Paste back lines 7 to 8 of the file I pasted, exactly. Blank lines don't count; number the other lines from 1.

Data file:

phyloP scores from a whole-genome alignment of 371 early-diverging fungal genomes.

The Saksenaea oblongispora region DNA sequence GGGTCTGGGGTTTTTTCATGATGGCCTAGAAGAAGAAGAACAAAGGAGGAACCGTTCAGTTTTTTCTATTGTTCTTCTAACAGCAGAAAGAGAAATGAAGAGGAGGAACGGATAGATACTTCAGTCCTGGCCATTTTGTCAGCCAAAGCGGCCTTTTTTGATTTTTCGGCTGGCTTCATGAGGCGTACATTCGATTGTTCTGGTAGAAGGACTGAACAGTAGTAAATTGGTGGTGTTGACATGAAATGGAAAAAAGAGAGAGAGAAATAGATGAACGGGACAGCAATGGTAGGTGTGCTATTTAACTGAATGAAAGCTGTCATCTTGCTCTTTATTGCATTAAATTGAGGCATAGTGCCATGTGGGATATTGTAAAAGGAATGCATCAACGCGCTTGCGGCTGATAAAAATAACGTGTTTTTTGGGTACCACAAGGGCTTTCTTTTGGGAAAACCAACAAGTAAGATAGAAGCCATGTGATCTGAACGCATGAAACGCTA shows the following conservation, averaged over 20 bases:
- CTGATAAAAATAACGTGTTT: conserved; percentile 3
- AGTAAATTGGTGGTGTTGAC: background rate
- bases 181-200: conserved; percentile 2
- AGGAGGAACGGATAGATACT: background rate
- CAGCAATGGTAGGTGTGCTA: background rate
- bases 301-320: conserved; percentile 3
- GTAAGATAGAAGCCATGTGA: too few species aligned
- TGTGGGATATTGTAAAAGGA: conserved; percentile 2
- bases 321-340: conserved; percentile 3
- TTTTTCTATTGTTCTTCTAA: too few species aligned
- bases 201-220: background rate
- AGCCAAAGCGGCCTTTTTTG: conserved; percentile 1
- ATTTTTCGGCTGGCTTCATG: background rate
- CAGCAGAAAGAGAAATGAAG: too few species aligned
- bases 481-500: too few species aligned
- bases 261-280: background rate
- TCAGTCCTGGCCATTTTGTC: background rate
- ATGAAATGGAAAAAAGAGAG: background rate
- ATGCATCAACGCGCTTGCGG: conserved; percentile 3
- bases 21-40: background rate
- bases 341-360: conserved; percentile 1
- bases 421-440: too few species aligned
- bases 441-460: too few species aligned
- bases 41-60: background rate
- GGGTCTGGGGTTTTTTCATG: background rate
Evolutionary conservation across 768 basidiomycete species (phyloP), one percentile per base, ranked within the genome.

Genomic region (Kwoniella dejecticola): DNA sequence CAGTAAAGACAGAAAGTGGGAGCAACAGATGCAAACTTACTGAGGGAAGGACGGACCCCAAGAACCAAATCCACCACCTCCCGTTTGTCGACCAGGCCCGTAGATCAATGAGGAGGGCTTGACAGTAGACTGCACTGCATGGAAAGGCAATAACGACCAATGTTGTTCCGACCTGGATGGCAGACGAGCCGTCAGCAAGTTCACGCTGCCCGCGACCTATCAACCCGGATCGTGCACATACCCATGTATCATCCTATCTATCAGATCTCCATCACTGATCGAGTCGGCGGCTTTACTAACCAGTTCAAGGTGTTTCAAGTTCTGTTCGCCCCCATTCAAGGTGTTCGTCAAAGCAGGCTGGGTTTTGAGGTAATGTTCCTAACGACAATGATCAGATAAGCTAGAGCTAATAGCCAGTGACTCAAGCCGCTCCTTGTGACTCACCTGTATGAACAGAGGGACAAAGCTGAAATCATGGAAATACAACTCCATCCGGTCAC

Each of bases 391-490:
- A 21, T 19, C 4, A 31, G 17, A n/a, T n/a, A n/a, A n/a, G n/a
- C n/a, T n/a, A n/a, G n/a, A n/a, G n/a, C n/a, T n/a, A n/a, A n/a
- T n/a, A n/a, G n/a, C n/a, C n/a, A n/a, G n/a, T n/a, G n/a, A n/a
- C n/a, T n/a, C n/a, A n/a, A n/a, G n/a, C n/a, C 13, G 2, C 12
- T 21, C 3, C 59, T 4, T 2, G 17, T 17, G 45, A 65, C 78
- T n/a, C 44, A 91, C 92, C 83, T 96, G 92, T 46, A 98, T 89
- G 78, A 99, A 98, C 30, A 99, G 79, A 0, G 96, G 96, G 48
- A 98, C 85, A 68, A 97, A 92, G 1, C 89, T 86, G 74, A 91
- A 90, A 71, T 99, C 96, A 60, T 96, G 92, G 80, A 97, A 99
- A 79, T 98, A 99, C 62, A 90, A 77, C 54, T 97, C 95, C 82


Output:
- CAGCAATGGTAGGTGTGCTA: background rate
- bases 301-320: conserved; percentile 3